• Fed losses would mount.  Mortgage funds seem to be down around 10% or more in the past year (and year to date). The Fed’s portfolio would likely take 10% or so hits on every bond they sell (they rely on accrual accounting so their loss would be based on where they held them under that system, and not all bonds were bought at the peak, but 10% losses seems a reasonable number). If they had to sell $35 billion a month, that would add up quickly ($3 billion monthly losses). Assuming they go 75 bps this meeting, their cost of funding their position would be a little over 3% which may be enough that even on an accrual accounting basis, their portfolio switches to a loss for the Treasury department and Congress. We’ve discussed the Fed Profit Machine multiple times.

So Many Reasons Why To Tweak QT

My argument is that:

  • QT is the main reason mortgages have underperformed by so much.

  • Higher mortgage rates impact the economy, hurt housing, reduce mobility, and have so many other negative consequences, we need to be very careful here.

  • Finally, and less important, is selling will weaken the Fed’s profits and that could have some consequences in DC, the mainstream media and the average person in the street who doesn’t understand how things work on a detailed level.

To me, it seems obvious that setting up conditions that force the Fed to sell mortgages is a really bad idea for everyone involved.

The How is So Easy!

Many problems, at the moment, are intractable. How to keep fighting inflation, dampening down inflation expectations, while not cratering the economy is just one such example.

But this one seems easy – reduce the balance sheet by $95 billion only using maturing bonds and prepayments.

Use mortgage payments first, and cover everything else with Treasuries.

There will be very few months (if any) that mortgages even cover their $35 billion, but for many months, there are more than enough Treasuries (and I believe T-Bills) to get you to the full amount.

I think any QT acts as a headwind, but the headwind is far less from a maturing bond (zero duration) that from a bond with duration where you need to find an active buyer of the bond.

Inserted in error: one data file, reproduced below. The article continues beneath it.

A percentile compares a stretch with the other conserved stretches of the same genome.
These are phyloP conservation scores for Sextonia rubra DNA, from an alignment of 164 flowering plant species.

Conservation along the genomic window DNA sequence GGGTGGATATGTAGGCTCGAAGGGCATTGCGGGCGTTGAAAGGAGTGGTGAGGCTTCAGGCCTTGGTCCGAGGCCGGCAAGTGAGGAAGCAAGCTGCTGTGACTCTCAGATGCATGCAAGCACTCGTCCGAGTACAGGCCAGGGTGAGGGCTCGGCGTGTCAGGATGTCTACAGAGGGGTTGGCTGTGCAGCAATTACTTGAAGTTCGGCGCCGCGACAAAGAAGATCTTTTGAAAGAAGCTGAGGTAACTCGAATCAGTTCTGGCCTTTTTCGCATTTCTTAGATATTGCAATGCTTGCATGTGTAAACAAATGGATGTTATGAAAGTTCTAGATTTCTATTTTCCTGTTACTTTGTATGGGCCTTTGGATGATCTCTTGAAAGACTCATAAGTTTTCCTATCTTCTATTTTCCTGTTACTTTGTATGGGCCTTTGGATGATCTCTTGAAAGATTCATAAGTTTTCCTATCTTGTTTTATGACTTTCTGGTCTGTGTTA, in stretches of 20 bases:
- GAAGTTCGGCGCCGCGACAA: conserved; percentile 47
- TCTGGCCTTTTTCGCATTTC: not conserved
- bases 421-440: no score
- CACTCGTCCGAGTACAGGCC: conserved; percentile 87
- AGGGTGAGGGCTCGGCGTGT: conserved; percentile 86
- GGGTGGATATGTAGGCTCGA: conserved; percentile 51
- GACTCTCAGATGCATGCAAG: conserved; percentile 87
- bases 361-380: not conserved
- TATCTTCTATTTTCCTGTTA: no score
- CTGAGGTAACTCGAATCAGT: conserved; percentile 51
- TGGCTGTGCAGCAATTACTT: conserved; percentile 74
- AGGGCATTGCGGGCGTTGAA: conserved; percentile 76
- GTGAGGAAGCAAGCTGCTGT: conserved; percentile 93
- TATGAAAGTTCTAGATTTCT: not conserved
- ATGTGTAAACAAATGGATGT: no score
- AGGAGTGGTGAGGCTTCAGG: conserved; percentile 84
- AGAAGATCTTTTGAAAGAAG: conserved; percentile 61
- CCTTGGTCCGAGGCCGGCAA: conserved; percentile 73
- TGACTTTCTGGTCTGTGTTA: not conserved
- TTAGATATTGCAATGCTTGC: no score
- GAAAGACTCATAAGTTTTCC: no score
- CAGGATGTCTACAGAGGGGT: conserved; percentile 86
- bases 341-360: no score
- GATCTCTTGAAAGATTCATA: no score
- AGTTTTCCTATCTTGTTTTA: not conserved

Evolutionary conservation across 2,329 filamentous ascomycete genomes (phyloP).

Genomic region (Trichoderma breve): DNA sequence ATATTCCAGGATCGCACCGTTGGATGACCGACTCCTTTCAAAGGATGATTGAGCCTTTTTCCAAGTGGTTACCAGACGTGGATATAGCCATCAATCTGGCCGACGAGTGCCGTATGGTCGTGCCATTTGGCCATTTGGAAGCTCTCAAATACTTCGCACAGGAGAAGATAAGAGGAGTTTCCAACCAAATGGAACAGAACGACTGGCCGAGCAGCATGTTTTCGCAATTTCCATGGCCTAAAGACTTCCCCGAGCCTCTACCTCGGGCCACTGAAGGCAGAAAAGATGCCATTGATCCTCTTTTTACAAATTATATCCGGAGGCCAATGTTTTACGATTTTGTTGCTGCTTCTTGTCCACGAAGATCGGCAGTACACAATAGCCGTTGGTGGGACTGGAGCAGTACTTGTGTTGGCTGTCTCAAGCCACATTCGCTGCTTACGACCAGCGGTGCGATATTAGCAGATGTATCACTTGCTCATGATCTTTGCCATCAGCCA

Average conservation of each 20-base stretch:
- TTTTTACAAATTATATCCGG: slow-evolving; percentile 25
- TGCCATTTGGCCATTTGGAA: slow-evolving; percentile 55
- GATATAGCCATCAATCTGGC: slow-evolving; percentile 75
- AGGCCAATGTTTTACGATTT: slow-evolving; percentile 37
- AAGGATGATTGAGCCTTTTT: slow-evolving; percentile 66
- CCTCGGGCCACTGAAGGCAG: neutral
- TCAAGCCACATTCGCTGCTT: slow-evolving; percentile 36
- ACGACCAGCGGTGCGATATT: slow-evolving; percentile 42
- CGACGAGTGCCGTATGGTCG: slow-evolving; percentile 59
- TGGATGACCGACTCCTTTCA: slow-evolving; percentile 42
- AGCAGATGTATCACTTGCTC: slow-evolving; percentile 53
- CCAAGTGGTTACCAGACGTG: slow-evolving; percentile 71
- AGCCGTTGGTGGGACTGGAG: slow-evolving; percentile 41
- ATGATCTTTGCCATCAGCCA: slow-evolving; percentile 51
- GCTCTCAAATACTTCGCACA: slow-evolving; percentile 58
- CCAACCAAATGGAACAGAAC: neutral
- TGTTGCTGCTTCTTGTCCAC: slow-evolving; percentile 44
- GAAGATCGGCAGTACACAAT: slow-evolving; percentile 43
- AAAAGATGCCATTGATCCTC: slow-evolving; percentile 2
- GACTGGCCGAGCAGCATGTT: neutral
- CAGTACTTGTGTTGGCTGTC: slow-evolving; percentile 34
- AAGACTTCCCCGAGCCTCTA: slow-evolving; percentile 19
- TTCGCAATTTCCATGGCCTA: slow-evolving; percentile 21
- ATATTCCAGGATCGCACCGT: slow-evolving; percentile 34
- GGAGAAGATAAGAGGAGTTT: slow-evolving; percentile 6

This solution would:

  • Allow the Fed to pursue their headline goal of $95 billion, so they could argue that the mix of Treasuries and Mortgages is more of a technicality – so it won’t be viewed as dovish or inflationary (which could happen if they reduce their target amounts).

  • Likely create a strong rally in mortgages as the fear of an ongoing, price insensitive seller, goes away!

Bottom Line

We are unlikely to see a major shift announced tomorrow, but we might get a sense that the Fed is seeing the same thing that we are:

  • Selling mortgages is problematic and hurts everyone.

  • Not reducing the balance sheet at current pace will be vilified by many as inflationary.

  • They have an easy solution at their fingertips, that the policy wonks might disagree with, but is easily sellable to politicians, mainstream media and the man in the street and solves so many issues.

Probably more of a “fingers crossed” moment for this meeting, but I think the logic makes a lot of sense. If they do anything like this, we should see mortgages and anything housing related rally significantly, depending on the rest of the messaging.

I do think that Powell’s “Inner Dove” will come out during the press conference as that and many other subjects came up during yesterday’s Bloomberg TV appearance (starting at the 57:50 mark).

Good luck with the Fed and I really wish they would do it at 10am tomorrow or something less cruel than having to sit around all day second guessing ourselves.

Tyler Durden
Tue, 09/20/2022 – 09:31